Effect of Parents Smoking over Children may Harm Reproductive Ability in Adulthood
About 59 percent of American children ages 4–11 are exposed to secondhand smoke at home. Studies have shown that children (especially infants) of parents who smoke have more lung illnesses, such as bronchitis and pneumonia, and can develop asthma. And because smoking parents are more likely to cough and spread germs, their children are more likely to develop chest illnesses. Exposure to tobacco smoke also increases the risk of heart disease.
Exposure to cigarette smoke (sometimes called "passive smoking") is another cause for runny noses and wheezing in young children. Because more women of childbearing age are smoking, passive smoking is a more common cause of respiratory infection in children. Passive smoking is now linked to infections and asthma in children.Secondhand smoke is also known as environmental tobacco smoke, passive smoking, involuntary smoking and a newer, more descriptive term, tobacco smoke pollution.
Secondhand smoke may cause disease and death in children and nonsmoking adults. Breathing secondhand smoke can be harmful to children's health and can cause or contribute to asthma, Sudden Infant Death Syndrome (SIDS), bronchitis and pneumonia and ear infections.
According to WHO; over half of all children aged 13–15 years are exposed to ETS (exposure to second-hand tobacco smoke or passive smoking) at home in the majority of the countries for which comparable information is available. In the Balkans and the Caucasus, exposure exceeds 90%.In infants and young children, exposure to ETS increases the risk of sudden infant death syndrome (SIDS),acute lower respiratory tract infections, chronic respiratory symptoms, middle ear disease, decreased pulmonary function and asthma. In children with asthma, ETS increases the severity and frequency of asthma attacks. Finally, there is some evidence to suggest that exposure to ETS during childhood may cause lymphoma and brain tumours.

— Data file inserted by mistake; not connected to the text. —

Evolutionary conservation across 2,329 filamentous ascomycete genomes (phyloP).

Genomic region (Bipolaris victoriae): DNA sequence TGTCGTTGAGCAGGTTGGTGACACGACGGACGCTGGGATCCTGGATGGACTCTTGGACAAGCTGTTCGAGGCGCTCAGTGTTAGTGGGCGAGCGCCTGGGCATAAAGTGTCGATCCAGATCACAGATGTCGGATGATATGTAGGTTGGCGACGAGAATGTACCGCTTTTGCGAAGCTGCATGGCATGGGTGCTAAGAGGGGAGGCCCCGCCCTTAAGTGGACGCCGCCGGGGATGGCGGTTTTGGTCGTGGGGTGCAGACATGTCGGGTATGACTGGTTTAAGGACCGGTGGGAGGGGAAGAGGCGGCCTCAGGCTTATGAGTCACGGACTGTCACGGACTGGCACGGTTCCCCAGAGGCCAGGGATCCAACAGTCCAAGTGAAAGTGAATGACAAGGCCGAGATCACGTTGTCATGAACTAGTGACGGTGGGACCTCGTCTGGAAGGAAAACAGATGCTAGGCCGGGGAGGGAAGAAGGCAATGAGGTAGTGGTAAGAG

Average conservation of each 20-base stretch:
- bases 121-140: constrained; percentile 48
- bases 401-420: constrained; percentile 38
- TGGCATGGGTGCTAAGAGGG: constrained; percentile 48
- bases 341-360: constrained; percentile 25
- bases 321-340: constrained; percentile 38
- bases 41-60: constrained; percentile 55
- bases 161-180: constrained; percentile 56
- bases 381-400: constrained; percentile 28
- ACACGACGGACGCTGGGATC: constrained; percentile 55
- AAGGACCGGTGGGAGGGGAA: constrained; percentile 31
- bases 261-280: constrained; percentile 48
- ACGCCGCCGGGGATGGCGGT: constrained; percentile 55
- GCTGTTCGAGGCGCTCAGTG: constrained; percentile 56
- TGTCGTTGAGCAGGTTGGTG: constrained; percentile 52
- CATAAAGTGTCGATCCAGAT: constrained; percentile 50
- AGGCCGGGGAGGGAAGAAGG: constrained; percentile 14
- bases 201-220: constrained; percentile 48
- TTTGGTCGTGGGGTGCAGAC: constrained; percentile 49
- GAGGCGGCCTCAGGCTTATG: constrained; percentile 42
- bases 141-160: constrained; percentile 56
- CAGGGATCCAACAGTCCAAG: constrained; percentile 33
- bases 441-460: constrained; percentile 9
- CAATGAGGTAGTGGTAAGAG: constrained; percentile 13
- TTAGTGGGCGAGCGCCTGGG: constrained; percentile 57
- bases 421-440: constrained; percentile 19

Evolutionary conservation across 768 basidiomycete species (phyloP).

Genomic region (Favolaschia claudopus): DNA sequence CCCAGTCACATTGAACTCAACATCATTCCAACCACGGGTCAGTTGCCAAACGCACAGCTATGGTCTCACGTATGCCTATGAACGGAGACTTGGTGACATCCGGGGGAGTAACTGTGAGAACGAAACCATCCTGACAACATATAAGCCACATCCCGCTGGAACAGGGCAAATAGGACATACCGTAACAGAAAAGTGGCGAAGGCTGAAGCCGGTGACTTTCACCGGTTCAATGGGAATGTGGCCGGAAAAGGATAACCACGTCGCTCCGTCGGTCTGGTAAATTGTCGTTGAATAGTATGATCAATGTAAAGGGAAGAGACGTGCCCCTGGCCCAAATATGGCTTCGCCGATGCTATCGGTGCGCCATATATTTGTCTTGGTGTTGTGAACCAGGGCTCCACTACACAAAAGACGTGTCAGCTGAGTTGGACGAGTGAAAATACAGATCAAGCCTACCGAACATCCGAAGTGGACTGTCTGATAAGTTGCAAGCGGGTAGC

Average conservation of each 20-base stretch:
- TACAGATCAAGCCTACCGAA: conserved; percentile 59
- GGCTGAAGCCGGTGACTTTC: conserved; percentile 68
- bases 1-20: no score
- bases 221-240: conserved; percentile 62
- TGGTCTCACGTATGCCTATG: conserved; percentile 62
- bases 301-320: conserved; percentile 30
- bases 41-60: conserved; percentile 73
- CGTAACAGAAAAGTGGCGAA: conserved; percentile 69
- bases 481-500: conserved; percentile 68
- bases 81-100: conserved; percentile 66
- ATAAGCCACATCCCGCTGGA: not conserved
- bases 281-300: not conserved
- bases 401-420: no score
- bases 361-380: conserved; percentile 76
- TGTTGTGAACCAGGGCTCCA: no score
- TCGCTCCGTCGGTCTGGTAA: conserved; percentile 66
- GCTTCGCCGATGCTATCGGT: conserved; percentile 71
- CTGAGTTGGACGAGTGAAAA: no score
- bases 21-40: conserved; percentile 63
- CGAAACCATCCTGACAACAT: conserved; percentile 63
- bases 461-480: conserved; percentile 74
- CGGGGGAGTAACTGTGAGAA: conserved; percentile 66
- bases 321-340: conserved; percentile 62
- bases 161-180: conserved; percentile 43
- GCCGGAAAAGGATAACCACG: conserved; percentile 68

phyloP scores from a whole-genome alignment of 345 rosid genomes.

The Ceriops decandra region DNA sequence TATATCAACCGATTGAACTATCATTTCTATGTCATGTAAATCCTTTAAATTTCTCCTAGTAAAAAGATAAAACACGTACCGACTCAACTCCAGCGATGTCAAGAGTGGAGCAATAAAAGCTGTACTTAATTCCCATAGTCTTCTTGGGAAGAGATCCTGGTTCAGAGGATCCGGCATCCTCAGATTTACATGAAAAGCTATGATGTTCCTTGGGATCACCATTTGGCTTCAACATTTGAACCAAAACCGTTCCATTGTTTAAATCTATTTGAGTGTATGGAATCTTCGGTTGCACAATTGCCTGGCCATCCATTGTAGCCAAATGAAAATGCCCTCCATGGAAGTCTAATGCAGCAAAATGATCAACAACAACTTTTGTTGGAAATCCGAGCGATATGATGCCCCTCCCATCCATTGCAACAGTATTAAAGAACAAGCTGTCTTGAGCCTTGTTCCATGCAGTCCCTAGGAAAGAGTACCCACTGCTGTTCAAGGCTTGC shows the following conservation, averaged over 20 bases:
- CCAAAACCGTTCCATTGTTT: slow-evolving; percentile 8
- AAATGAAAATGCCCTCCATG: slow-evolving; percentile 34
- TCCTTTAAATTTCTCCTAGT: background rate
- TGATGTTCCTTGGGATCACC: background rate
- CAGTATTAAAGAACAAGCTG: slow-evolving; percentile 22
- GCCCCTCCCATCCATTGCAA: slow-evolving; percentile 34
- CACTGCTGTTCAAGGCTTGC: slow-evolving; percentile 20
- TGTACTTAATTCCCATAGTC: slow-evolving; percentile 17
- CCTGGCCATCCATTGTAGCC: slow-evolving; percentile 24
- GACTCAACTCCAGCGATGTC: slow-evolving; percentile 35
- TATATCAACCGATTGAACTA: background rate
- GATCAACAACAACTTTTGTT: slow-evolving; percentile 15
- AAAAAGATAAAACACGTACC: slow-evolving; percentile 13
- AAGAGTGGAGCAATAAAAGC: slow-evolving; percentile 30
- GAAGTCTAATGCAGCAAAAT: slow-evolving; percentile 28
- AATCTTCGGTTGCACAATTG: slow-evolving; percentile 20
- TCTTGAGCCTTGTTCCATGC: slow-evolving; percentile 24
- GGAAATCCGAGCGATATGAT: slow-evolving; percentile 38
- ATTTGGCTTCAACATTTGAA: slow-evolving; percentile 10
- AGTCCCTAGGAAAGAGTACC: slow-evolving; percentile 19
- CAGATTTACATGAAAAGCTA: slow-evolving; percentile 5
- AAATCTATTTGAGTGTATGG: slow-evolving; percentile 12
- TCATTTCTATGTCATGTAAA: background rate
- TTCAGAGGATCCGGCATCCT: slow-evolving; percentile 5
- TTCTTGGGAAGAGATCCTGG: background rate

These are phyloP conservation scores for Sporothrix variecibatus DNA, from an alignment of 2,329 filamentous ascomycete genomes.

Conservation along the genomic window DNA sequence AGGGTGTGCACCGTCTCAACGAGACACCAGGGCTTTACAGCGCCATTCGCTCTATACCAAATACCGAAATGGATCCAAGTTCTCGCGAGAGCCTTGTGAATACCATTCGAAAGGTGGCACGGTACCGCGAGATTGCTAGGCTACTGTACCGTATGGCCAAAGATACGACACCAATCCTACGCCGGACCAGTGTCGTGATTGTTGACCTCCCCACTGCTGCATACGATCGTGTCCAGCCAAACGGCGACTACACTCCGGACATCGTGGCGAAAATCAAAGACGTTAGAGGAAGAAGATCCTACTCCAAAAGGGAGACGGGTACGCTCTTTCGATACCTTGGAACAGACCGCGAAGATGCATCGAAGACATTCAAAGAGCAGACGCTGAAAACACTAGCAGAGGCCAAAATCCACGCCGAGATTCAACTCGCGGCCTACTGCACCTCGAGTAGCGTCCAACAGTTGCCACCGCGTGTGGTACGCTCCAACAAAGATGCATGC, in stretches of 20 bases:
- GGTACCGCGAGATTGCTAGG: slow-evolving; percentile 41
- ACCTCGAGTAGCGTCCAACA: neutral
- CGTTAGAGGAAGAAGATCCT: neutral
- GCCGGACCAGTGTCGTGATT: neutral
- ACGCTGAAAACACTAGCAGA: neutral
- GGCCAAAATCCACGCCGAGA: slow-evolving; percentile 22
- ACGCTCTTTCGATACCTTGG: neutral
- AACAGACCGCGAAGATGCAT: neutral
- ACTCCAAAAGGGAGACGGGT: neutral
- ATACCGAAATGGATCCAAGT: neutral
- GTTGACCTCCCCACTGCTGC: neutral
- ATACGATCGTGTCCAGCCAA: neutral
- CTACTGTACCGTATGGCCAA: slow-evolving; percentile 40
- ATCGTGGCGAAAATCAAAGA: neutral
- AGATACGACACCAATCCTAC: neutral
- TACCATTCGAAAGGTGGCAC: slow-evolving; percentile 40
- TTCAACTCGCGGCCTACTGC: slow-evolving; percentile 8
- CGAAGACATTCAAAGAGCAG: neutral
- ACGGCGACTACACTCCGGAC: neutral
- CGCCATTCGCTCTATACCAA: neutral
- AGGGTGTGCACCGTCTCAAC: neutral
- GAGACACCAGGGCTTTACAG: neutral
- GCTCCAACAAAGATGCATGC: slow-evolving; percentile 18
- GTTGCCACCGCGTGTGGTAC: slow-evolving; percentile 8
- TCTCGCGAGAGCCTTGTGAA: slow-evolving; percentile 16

A study included 244 children ages 4 to 12 without any history of lung or airway disease. They were divided into four groups according to the smoking pattern of their parents: never smokers, smoking after birth but not during pregnancy, during pregnancy but not after birth, and both before and after birth. The researchers found that children of smoking parents had significantly reduced lung function similar to that seen in smokers. Smoking after birth appeared to be more harmful than smoking during pregnancy alone.
Regardless of what you call it, both types of secondhand smoke contain harmful chemicals — and a lot of them. Specifically which chemicals are present depend on the type of tobacco product, how it's smoked and the paper in which the tobacco is wrapped. More than 4,000 chemicals make up the haze of secondhand smoke. And more than 60 of the chemicals in cigarette smoke are known to be carcinogenic, which means they may cause cancer.